Since the Covid pandemic hit more than three years ago, almost every month seems to have been packed with incidents or market moves that have necessitated commentary in their own right. March was no exception. It appears that bankruptcies in the US banking sector are like buses. There had been none since 2018 and then three arrived in the space of five days. A week later, in Switzerland, Credit Suisse had to be rescued by UBS, and there were even rumours circulating about the viability of Germany’s Deutsche Bank. Suffice to say at this point that the worst of the alarm is behind us for now, and we shall delve into some of the specifics later in this commentary.
The first quarter of 2023 broke into three distinct parts. Importantly, though, the aggregate effect for balanced portfolio investors was positive, which comes as a relief following the travails of last year. January set markets on a better path, with both equities and bonds prospering. The mood was supported by a growing conviction that Europe, thanks to a mild winter, would not fall into a deep recession, as had been feared. Energy prices fell sharply from their peaks as supply shortages failed to materialise. China also offered hope for increased consumer demand and less disruption to supply chains following the abrupt ending of its zero-Covid policy. US consumers continued to spend the savings that they had built up during the pandemic. And even the UK reported that it had avoided falling into a recession in the final quarter of 2022.
But the mood turned less positive in February and into early March. Bad news not materialising had provided fuel for a relief rally, but too much good news was unwelcome. As economic data releases consistently beat expectations, hopes for a “goldilocks” outcome, in which moderate growth would persist while allowing inflation to subside, took a hit. Fears grew that central banks would need to keep interest rates “higher for longer”, and that was very much the message that US Federal Reserve chairman Jerome Powell delivered in his testimony to Congress on Tuesday 7 March. Bond yields rose alongside peak interest rate expectations; equities struggled to fend off the combined effects of a rising discount rate and the threat of a future recession if central banks continued to tighten monetary policy until “something broke”.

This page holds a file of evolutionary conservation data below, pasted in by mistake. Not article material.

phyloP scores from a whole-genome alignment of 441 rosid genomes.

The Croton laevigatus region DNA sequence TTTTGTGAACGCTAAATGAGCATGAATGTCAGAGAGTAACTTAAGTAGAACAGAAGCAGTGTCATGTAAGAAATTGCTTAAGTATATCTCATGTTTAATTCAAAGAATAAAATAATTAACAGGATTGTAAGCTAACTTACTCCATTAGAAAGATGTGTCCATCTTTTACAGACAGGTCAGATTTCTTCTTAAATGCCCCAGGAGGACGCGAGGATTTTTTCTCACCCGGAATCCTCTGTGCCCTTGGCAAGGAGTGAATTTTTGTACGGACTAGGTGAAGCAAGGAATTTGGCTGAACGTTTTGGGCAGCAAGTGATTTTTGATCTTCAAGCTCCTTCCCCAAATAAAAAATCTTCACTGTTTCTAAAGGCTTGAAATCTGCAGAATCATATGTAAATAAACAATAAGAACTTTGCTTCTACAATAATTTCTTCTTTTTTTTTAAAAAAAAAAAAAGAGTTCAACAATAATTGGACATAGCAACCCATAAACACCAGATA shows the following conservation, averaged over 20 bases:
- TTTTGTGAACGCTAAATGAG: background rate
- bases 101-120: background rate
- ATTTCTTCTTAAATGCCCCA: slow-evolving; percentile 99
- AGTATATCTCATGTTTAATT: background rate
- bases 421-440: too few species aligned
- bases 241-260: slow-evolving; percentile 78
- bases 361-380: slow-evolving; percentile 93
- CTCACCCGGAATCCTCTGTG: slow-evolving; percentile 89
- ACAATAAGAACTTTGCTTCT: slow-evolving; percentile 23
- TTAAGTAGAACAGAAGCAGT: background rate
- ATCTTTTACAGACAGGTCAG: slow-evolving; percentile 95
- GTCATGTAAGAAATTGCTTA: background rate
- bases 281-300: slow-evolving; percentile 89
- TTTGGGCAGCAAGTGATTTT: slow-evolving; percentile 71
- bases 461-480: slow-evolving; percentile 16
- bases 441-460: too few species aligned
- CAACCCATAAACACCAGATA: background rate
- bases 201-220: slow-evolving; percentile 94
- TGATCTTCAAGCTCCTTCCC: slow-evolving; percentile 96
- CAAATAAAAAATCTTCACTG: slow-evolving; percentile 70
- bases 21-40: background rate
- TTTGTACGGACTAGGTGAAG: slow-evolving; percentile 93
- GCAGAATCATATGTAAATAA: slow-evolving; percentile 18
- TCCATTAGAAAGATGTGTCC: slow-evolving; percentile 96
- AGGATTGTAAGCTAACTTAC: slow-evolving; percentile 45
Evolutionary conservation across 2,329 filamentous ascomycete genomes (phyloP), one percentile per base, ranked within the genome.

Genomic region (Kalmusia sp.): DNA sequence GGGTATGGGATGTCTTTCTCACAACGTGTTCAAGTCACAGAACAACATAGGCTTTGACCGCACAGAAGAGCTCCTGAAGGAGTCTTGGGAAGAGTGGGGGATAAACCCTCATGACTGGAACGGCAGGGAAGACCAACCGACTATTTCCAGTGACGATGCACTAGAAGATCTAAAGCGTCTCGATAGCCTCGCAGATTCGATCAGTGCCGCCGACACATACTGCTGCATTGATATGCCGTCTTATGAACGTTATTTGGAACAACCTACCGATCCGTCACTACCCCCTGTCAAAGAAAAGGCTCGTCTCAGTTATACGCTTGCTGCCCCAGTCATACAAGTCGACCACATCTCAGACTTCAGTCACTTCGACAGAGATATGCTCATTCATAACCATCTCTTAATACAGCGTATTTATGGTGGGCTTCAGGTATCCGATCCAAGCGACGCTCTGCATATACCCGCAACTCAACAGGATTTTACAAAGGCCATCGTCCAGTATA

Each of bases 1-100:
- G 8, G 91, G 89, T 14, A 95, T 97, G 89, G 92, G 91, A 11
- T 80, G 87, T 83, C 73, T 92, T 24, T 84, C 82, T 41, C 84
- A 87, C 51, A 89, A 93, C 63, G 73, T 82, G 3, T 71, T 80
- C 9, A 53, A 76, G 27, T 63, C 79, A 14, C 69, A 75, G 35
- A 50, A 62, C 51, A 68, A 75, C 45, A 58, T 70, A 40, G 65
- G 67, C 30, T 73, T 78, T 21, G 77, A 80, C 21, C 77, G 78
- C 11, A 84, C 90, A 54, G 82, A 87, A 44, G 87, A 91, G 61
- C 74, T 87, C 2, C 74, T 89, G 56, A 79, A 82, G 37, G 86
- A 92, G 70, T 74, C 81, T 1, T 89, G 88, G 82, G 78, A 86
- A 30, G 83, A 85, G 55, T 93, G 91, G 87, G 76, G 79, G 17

And within 24 hours, something did start to break, which set markets on a new trajectory. That something was Silicon Valley Bank (SVB), then the sixteenth largest in the United States as measured by its loan book. The biggest problem faced by SVB was not that it had made loans that were going bad, which one might think of as the typical root cause of a failing bank. It was the fact that it could not fulfil demands from clients to withdraw cash deposits without crystalising losses in its investment portfolio.
Owing to the breakneck speed of growth in its deposit base in the four preceding years – growth that was annualising at a heady rate of forty percent – the bank had decided to invest a good portion of those funds into government bonds and mortgage-backed securities, two asset classes deemed by regulators to bear minimal risk, at least from a solvency perspective. Misguidedly, as it turned out, the bank’s managers attempted to squeeze some extra juice out of these bonds by investing in longer maturities which offered a bit more income in a world where yield was hard to come by. Remember that around $18 trillion of investment grade debt globally had a negative yield-to-maturity in mid-2021.